After Mom and Dad sold the big house, Thanksgiving was about gathering together, and we moved it around a bit.  We had some years when my brother and his wife hosted, some when my sister (who had moved back to the area briefly) hosted.  If everyone made other plans, we sometimes had Thanksgiving with Jim’s side of the family.  But in all scenarios, I was the one certainty, making and bringing the turkey and stuffing.

After we built the new house, holidays came to us, and Thanksgiving became more about being grateful.  I no longer had to haul the bird across the county (or counties), even though I had most of the additional preparations to manage:  seating logistics, rolls, casseroles, pies, libations, etc.  At least my oven was free for other baking (love that electric roaster). 

This year will be different.  My daughter and her family will be the only ones joining us for dinner.  My son will not be making the trip from NJ this year with his crew.  My brother and his wife and son will be staying home by choice, but may stop by for pie later on.  My other brother and my sister are far away celebrating in their own way.  Somehow I think I will be missing Mom telling me I don’t chop my onions right and Dad complaining that the turkey is a little dry.  But they are celebrating Thanksgiving together for the first time since 1997, and I am thankful for that and happy for them in a wistful sort of way.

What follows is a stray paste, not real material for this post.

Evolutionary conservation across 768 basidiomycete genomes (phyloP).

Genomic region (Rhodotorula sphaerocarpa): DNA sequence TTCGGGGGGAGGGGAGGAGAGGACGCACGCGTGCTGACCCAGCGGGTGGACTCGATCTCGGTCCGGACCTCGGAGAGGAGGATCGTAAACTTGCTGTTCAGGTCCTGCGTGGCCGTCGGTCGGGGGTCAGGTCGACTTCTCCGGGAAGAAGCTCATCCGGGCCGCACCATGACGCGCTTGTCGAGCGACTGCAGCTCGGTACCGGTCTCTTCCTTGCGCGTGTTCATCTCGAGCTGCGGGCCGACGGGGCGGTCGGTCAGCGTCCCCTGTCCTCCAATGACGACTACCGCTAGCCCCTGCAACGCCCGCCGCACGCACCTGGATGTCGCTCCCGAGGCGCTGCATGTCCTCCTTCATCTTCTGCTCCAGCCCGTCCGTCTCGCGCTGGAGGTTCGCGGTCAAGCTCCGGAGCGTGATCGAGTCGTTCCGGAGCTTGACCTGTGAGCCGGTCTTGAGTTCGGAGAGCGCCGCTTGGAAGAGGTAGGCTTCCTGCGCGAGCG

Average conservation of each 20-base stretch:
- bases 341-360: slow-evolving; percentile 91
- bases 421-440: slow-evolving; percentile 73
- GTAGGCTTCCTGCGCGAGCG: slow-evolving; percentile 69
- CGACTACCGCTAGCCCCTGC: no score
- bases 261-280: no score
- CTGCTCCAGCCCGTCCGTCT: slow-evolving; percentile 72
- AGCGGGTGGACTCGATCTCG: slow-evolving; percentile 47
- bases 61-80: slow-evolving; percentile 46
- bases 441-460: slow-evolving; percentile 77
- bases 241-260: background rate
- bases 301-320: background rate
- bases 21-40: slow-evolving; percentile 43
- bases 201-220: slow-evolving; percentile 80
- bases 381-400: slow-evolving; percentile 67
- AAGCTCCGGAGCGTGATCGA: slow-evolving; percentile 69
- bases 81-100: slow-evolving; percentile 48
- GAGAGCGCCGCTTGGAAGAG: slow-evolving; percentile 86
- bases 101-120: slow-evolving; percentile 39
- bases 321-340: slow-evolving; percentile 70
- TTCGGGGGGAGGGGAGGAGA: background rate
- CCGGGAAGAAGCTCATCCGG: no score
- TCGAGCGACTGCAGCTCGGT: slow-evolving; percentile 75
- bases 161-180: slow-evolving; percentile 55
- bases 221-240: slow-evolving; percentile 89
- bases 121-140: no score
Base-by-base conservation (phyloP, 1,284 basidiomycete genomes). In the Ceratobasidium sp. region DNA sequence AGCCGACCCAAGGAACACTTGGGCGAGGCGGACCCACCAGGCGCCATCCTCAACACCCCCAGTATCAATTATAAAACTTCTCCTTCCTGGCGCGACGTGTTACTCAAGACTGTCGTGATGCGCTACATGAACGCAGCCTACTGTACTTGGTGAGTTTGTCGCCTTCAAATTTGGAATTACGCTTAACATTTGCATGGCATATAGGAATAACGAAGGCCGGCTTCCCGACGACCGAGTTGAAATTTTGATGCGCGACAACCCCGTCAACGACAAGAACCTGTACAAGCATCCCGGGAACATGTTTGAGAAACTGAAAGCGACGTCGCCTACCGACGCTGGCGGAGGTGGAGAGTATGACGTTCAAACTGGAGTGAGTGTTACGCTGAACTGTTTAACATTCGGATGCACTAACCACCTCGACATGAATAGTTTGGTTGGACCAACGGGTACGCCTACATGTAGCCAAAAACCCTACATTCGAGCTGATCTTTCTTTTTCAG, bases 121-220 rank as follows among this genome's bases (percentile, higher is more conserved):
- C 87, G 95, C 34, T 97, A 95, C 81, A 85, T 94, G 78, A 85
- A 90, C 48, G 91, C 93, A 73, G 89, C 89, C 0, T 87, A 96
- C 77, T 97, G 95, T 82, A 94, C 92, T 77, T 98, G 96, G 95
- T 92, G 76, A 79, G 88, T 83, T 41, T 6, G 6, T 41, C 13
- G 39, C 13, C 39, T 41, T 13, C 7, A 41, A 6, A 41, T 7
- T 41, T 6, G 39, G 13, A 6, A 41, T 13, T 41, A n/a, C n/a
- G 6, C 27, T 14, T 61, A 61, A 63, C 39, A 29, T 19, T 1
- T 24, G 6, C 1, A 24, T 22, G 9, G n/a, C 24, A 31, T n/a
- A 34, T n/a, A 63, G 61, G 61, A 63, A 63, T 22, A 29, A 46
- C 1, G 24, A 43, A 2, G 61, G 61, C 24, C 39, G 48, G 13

And now it’s time to head downstairs.  There are pies to bake, a turkey to stuff, a casserole to experiment with, and other things that need doing.  When the eight of us sit down, I will offer up my prayer of thanks that we are lucky enough to gather and do this one more year, because there are so many who don’t have that opportunity and don’t know the joy of celebrating in a warm house with good food surrounded by family.  When dinner is said and done, we’ll clean it all up and prepare for our first Black Friday Potluck.  For all the angst and prep, I am grateful for that as well.  Having all the family on my husband’s side gather for a joyous occasion is a thing of beauty, even if it is at my house!
Happy Thanksgiving!


Tuesday, November 26, 2013

..of Cabbages and Kings...